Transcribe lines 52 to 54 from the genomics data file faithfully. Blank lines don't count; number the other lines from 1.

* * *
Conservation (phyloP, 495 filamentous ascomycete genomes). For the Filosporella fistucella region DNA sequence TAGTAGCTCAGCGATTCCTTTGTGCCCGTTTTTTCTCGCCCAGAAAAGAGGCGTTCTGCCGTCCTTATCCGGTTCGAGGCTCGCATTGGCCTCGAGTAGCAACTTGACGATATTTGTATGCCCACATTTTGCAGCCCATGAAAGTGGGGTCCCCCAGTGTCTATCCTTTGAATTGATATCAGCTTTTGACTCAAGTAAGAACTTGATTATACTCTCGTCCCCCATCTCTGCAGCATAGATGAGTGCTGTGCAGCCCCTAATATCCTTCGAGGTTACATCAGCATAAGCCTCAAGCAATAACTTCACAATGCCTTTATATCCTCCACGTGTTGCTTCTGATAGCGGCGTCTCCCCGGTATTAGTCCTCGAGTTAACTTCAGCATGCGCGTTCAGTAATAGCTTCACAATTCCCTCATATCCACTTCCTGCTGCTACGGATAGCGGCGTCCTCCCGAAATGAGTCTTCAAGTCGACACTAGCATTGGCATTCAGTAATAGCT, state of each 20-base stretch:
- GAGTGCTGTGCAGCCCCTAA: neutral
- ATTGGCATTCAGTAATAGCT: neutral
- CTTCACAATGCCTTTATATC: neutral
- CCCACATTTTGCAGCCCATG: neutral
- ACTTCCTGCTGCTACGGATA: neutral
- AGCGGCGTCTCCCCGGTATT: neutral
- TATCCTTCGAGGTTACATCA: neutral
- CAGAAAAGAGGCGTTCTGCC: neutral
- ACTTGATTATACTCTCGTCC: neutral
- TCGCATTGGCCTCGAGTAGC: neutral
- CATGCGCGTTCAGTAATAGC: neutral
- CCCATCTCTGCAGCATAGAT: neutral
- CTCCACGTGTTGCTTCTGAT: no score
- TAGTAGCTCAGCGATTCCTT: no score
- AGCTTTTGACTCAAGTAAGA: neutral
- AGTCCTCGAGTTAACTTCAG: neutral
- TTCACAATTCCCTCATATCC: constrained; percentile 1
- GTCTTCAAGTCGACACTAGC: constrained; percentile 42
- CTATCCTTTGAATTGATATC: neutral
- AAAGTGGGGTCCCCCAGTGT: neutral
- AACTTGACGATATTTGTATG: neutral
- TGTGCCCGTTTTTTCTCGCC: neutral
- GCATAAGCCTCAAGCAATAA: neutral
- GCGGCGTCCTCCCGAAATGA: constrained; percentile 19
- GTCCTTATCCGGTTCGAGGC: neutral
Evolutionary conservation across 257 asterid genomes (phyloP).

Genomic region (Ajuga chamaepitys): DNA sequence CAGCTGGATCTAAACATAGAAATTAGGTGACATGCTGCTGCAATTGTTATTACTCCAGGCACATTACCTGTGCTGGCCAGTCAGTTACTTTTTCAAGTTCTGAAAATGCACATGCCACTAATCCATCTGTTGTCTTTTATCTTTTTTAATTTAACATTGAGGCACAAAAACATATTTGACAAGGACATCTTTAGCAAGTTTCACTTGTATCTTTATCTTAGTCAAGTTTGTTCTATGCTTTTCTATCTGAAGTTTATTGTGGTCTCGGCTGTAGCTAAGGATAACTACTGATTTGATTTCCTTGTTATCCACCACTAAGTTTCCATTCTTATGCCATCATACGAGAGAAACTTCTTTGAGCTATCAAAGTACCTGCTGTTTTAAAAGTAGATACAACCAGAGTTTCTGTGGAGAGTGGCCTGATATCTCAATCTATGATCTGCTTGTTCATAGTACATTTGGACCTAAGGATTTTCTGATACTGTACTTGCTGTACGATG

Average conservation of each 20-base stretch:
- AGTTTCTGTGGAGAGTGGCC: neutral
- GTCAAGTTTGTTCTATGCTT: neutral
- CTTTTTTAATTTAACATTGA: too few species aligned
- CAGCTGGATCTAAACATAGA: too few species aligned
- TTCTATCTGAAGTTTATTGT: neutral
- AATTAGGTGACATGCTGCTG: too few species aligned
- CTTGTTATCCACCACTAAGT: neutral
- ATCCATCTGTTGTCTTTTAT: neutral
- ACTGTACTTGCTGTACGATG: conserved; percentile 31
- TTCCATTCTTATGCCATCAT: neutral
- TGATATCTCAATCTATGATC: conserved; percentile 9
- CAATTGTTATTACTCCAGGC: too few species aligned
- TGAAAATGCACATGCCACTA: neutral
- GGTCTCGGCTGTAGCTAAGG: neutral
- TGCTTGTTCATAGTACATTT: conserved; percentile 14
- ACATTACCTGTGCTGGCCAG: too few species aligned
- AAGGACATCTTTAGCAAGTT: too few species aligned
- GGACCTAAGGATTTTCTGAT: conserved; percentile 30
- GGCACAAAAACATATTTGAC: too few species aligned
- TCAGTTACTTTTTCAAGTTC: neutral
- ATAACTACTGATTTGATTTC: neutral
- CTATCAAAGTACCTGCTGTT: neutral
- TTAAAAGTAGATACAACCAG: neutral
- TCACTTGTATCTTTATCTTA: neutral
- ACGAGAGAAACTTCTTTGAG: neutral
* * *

- TTAAAAGTAGATACAACCAG: neutral
- TCACTTGTATCTTTATCTTA: neutral
- ACGAGAGAAACTTCTTTGAG: neutral